Τετάρτη, 9 Μαΐου 2012

Meet France's next First Lady: Valerie Trierweiler By Hugh Schofield BBC News, Paris

French president-elect Francois Hollande and Valerie Trierweiler greeting crowds gathered to celebrate his election victory in Bastille Square in Paris, France, 6 May 2012.


In the salons of the Quai d'Orsay, the protocol boffins at the French foreign ministry are straining over an interesting conundrum: what to call the new First Lady?
The problem is that for the first time ever in France, the incoming presidential couple are not man and wife.
Francois Hollande and the journalist Valerie Trierweiler have been together since 2005; openly so since 2007, when Mr Hollande's relationship with fellow Socialist Segolene Royal was publicly ended.
Theirs is by all accounts a devoted partnership. Ms Trierweiler was at Mr Hollande's side throughout the campaign, with an office at his HQ.
She gives him regular advice, and is credited with having masterminded his "relooking" - the makeover and weight-loss programme that preceded his presidential candidacy.
'Impoverished bourgeoisie'
Many will have a got a first look at Ms Trierweiler during the victory celebrations at the Bastille on Sunday night: an attractive woman of 47 with thick chestnut hair, clearly delighted by her partner's triumph.
Valerie Trierweiler (L), companion of the President of the Correze Council General Assembly Francois Hollande, stands under an umbrella during a visit at the marketplace on April 21, 2012 in Tulle, southwestern France
After the exotic glamour of Carla Bruni - and before her the buttoned-up correctness of Bernadette Chirac - she will offer a very different version of the presidential consort.
Ms Trierweiler's origins are not exactly humble, but certainly rather more ordinary than the backgrounds of her predecessors. In her own words, she comes from a family of "impoverished bourgeoisie".
Her paternal grandfather owned a bank in the western town of Angers, but by the time Valerie Massonneau was born in 1965 the affluence had long since petered out.
Her father lost his leg at the age of 12 while playing with an unexploded shell in World War II. They lived in a council house in Angers, and her mother did part-time work as a cashier at a local skating-rink.
One of six brothers and sisters, Valerie had ambition and came to Paris to study politics. She started in journalism at the now-defunct magazine Profession Politique, and in 1989 was taken on as a political reporter at Paris Match, where she has been ever since.
Funnily enough one of her early assignments was to interview the 38-year-old Segolene Royal, who in 1992 had just given birth to her fourth child with Francois Hollande.
Ms Royal was environment minister at the time - she was the first ever French minister to give birth in office - and spoke to Ms Trierweiler in her hospital room.
'Part of the film'
Ms Trierweiler briefly met Mr Hollande a few years earlier, but their friendship deepened from 2000 when they met often in the corridors of the National Assembly.
"We both loved politics, and we both loved to have a laugh," she told one interviewer.
Valerie Trierweiler (L), Carla Bruni in 2008 (C) and Bernardette Chirac in 1996s
Valerie Trierweiler will be a very different First Lady from Carla Bruni (C) and Bernadette Chirac (R)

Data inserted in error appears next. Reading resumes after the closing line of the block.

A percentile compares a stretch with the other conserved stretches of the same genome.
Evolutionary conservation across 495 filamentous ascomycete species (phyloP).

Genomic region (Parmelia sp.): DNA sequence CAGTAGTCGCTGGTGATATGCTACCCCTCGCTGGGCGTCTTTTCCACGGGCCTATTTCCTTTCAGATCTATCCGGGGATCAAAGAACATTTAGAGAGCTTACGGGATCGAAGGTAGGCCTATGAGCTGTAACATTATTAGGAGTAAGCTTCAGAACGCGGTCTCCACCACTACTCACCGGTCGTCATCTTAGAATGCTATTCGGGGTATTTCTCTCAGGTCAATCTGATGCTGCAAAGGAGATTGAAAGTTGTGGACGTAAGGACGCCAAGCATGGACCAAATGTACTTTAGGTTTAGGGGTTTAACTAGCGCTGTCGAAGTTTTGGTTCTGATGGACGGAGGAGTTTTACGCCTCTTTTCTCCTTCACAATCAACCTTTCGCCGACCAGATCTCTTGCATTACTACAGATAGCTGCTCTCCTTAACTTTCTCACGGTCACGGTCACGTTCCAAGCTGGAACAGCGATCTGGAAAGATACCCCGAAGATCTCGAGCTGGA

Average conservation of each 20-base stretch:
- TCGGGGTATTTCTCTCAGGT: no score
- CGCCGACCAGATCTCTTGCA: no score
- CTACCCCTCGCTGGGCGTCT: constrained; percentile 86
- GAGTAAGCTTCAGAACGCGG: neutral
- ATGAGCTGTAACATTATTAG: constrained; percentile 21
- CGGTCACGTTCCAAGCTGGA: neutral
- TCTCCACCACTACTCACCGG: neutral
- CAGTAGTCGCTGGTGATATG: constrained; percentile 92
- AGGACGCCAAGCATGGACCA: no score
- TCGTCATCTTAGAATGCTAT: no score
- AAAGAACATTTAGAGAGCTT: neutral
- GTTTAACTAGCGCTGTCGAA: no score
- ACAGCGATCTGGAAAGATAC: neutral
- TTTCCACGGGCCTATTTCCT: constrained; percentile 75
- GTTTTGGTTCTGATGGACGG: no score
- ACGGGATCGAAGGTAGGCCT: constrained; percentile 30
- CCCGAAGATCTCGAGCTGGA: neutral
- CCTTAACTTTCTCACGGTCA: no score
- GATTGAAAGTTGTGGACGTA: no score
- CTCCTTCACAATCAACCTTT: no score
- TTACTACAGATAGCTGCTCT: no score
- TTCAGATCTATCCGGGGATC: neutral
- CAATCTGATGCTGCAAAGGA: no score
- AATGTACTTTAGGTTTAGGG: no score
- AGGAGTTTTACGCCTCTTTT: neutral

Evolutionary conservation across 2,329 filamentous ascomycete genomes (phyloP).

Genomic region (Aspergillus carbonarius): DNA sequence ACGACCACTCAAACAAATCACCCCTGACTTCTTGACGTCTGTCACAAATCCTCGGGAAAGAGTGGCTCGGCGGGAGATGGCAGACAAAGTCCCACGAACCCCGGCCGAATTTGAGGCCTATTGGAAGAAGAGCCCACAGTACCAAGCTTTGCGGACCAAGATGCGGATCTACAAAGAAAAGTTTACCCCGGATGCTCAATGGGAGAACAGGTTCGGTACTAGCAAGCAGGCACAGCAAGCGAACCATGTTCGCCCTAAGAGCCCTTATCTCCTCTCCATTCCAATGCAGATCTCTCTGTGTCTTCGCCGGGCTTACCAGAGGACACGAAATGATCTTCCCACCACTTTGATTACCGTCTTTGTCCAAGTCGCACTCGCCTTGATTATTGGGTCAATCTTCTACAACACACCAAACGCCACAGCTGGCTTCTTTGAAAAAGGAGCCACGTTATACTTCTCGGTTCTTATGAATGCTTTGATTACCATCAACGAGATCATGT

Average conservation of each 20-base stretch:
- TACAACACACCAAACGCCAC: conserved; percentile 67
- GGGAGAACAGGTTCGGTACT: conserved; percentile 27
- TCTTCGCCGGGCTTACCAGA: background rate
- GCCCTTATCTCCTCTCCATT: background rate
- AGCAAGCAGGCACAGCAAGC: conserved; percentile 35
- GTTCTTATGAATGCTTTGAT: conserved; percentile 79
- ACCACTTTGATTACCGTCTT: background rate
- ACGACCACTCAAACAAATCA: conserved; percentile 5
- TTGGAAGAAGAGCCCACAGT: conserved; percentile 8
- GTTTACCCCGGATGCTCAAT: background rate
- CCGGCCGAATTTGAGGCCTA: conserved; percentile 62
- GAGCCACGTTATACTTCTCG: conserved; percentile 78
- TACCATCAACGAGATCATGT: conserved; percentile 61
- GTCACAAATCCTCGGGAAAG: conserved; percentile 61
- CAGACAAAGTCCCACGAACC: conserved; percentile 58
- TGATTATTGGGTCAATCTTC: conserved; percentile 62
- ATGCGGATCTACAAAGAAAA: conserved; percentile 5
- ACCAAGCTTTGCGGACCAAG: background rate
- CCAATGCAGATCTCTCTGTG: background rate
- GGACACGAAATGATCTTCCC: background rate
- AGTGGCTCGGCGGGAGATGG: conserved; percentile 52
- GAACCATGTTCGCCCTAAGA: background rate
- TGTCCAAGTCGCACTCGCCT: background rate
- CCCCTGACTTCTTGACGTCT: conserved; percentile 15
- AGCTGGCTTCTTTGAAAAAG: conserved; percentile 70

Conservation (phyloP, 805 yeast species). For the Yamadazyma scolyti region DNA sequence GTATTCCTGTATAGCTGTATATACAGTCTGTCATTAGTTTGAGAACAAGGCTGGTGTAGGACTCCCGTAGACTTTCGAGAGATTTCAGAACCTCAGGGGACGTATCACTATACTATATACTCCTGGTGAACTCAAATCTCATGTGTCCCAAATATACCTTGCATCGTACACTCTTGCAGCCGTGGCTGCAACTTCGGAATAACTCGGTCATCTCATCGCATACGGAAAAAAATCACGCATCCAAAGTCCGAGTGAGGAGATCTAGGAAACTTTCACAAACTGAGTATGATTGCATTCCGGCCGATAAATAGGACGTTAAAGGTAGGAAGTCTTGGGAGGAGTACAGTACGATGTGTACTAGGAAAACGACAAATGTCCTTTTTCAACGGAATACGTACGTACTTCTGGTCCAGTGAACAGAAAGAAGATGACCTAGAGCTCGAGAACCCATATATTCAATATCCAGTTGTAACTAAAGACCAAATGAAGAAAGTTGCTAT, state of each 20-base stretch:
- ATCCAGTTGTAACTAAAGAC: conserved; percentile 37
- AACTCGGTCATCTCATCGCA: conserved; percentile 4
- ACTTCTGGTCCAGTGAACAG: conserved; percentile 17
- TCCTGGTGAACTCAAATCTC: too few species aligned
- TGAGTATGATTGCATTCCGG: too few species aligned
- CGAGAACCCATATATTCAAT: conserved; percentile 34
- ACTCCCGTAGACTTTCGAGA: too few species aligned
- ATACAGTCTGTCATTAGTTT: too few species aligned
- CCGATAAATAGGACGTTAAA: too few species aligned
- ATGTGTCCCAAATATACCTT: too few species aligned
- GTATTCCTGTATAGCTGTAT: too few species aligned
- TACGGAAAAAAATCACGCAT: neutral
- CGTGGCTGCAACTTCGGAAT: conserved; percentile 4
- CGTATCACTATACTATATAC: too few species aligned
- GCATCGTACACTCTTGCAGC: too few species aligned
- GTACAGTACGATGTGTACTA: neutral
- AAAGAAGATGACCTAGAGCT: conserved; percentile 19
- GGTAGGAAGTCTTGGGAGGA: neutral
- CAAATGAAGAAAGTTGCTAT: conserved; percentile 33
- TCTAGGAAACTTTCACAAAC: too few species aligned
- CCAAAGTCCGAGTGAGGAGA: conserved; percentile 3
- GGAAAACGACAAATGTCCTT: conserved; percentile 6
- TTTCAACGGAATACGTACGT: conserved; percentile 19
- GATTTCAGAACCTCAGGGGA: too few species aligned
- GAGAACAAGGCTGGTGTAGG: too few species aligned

Today Trierweiler says she has to pinch herself to believe the extraordinary change that suddenly come upon her life.
"It's a bit like I am the subject of one of my own despatches," she said. "You know that film in which a person in the audience enters the screen and becomes part of the film. It's like that."
Pestered by questions about how she will approach her new life, Ms Trierweiler has said she needs time to work it out.
The couple have indicated they do not intend to live in the Elysee palace, but they have been told by the presidential security people that their current residence in the 15th arrondissement of Paris is unsuitable.
As much as possible, she wants to maintain her previous lifestyle. She has three children by her former husband Denis Trierweiler, two of whom are taking the baccalaureate in June.
She also intends to keep on with her journalism - though she has already been obliged to give up writing on politics because of her relationship with Mr Hollande.
'Sexism'
"It is going to be very complicated," said the journalist and writer Philippe Labro, who gave her a job as political interviewer on the TV station Direct8.
"She is someone who has always worked, who's come from nowhere, who's done everything for herself. I understand her point of view, but it's going to be very hard to keep doing that and be First Lady."
One thing she should understand well, given her background at Paris Match, are the demands of the celebrity press - though a recent contretemps with her own employer suggests there could still be tensions to come.
When the magazine published a large and favourable photo-story about her on 8 March (International Women's Rights Day), she tweeted: "Bravo to the sexism of Paris-Match."
As for the protocol, no-one seriously thinks the marital status of Mr Hollande and Ms Trierweiler presents a problem.
Times have changed - and today being unmarried is as "normal" (Hollande's watchword) as being married.
There just remains the tricky question of what to call her. Conjoint? Compagne? Maybe. Or conceivably Madame Hollande?
The couple have said they will not get married purely for reasons of protocol.
But for reasons of love? They haven't ruled it out.

bbc


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